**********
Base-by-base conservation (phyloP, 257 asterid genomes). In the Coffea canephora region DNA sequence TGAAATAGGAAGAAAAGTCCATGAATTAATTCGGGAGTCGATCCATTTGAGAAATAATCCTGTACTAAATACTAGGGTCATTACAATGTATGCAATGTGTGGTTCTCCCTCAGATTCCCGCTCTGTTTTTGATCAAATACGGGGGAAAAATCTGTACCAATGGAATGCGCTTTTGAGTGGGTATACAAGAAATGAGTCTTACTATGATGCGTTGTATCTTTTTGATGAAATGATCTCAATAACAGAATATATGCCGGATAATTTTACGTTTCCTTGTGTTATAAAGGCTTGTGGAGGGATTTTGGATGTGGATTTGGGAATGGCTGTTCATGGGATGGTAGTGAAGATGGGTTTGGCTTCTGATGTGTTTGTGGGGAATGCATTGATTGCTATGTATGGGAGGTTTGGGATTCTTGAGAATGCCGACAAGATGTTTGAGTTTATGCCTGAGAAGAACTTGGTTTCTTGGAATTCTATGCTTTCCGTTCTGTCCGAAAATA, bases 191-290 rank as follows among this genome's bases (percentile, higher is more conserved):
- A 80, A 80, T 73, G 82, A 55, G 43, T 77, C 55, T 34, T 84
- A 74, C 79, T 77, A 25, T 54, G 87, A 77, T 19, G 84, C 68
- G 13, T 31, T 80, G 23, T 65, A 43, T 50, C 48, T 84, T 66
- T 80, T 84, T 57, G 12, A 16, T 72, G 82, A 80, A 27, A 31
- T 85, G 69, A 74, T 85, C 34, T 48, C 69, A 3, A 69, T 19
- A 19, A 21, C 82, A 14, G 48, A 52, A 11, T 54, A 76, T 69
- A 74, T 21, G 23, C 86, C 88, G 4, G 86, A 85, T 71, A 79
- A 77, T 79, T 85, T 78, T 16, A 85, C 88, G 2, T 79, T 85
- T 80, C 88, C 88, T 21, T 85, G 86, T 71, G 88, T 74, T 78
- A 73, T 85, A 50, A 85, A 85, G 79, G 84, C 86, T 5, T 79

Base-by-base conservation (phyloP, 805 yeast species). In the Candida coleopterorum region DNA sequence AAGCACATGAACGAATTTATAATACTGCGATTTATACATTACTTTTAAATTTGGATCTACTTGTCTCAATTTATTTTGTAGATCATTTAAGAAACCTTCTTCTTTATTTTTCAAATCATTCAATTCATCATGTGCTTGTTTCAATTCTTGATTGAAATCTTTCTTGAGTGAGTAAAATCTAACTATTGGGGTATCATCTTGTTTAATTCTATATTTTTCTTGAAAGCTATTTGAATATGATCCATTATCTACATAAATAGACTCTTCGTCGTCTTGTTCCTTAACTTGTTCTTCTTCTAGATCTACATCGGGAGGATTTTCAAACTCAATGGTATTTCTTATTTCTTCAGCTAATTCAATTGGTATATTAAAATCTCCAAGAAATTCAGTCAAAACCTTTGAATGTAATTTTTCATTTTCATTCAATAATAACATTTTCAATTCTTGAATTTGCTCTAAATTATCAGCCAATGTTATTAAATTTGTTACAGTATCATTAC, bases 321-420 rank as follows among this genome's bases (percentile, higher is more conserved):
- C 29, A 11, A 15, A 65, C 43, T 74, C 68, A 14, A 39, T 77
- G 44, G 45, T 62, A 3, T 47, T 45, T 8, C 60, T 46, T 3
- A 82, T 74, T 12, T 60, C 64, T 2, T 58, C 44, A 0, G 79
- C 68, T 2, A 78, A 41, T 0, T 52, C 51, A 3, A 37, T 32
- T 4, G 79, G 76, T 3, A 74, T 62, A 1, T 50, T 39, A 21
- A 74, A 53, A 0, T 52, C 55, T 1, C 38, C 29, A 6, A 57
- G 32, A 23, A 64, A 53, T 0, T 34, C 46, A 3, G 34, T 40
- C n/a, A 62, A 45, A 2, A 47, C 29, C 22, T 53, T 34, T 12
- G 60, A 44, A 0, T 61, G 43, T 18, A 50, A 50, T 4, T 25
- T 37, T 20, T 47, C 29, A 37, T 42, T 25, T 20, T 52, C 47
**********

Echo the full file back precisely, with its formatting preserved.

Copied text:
Base-by-base conservation (phyloP, 257 asterid genomes). In the Coffea canephora region DNA sequence TGAAATAGGAAGAAAAGTCCATGAATTAATTCGGGAGTCGATCCATTTGAGAAATAATCCTGTACTAAATACTAGGGTCATTACAATGTATGCAATGTGTGGTTCTCCCTCAGATTCCCGCTCTGTTTTTGATCAAATACGGGGGAAAAATCTGTACCAATGGAATGCGCTTTTGAGTGGGTATACAAGAAATGAGTCTTACTATGATGCGTTGTATCTTTTTGATGAAATGATCTCAATAACAGAATATATGCCGGATAATTTTACGTTTCCTTGTGTTATAAAGGCTTGTGGAGGGATTTTGGATGTGGATTTGGGAATGGCTGTTCATGGGATGGTAGTGAAGATGGGTTTGGCTTCTGATGTGTTTGTGGGGAATGCATTGATTGCTATGTATGGGAGGTTTGGGATTCTTGAGAATGCCGACAAGATGTTTGAGTTTATGCCTGAGAAGAACTTGGTTTCTTGGAATTCTATGCTTTCCGTTCTGTCCGAAAATA, bases 191-290 rank as follows among this genome's bases (percentile, higher is more conserved):
- A 80, A 80, T 73, G 82, A 55, G 43, T 77, C 55, T 34, T 84
- A 74, C 79, T 77, A 25, T 54, G 87, A 77, T 19, G 84, C 68
- G 13, T 31, T 80, G 23, T 65, A 43, T 50, C 48, T 84, T 66
- T 80, T 84, T 57, G 12, A 16, T 72, G 82, A 80, A 27, A 31
- T 85, G 69, A 74, T 85, C 34, T 48, C 69, A 3, A 69, T 19
- A 19, A 21, C 82, A 14, G 48, A 52, A 11, T 54, A 76, T 69
- A 74, T 21, G 23, C 86, C 88, G 4, G 86, A 85, T 71, A 79
- A 77, T 79, T 85, T 78, T 16, A 85, C 88, G 2, T 79, T 85
- T 80, C 88, C 88, T 21, T 85, G 86, T 71, G 88, T 74, T 78
- A 73, T 85, A 50, A 85, A 85, G 79, G 84, C 86, T 5, T 79

Base-by-base conservation (phyloP, 805 yeast species). In the Candida coleopterorum region DNA sequence AAGCACATGAACGAATTTATAATACTGCGATTTATACATTACTTTTAAATTTGGATCTACTTGTCTCAATTTATTTTGTAGATCATTTAAGAAACCTTCTTCTTTATTTTTCAAATCATTCAATTCATCATGTGCTTGTTTCAATTCTTGATTGAAATCTTTCTTGAGTGAGTAAAATCTAACTATTGGGGTATCATCTTGTTTAATTCTATATTTTTCTTGAAAGCTATTTGAATATGATCCATTATCTACATAAATAGACTCTTCGTCGTCTTGTTCCTTAACTTGTTCTTCTTCTAGATCTACATCGGGAGGATTTTCAAACTCAATGGTATTTCTTATTTCTTCAGCTAATTCAATTGGTATATTAAAATCTCCAAGAAATTCAGTCAAAACCTTTGAATGTAATTTTTCATTTTCATTCAATAATAACATTTTCAATTCTTGAATTTGCTCTAAATTATCAGCCAATGTTATTAAATTTGTTACAGTATCATTAC, bases 321-420 rank as follows among this genome's bases (percentile, higher is more conserved):
- C 29, A 11, A 15, A 65, C 43, T 74, C 68, A 14, A 39, T 77
- G 44, G 45, T 62, A 3, T 47, T 45, T 8, C 60, T 46, T 3
- A 82, T 74, T 12, T 60, C 64, T 2, T 58, C 44, A 0, G 79
- C 68, T 2, A 78, A 41, T 0, T 52, C 51, A 3, A 37, T 32
- T 4, G 79, G 76, T 3, A 74, T 62, A 1, T 50, T 39, A 21
- A 74, A 53, A 0, T 52, C 55, T 1, C 38, C 29, A 6, A 57
- G 32, A 23, A 64, A 53, T 0, T 34, C 46, A 3, G 34, T 40
- C n/a, A 62, A 45, A 2, A 47, C 29, C 22, T 53, T 34, T 12
- G 60, A 44, A 0, T 61, G 43, T 18, A 50, A 50, T 4, T 25
- T 37, T 20, T 47, C 29, A 37, T 42, T 25, T 20, T 52, C 47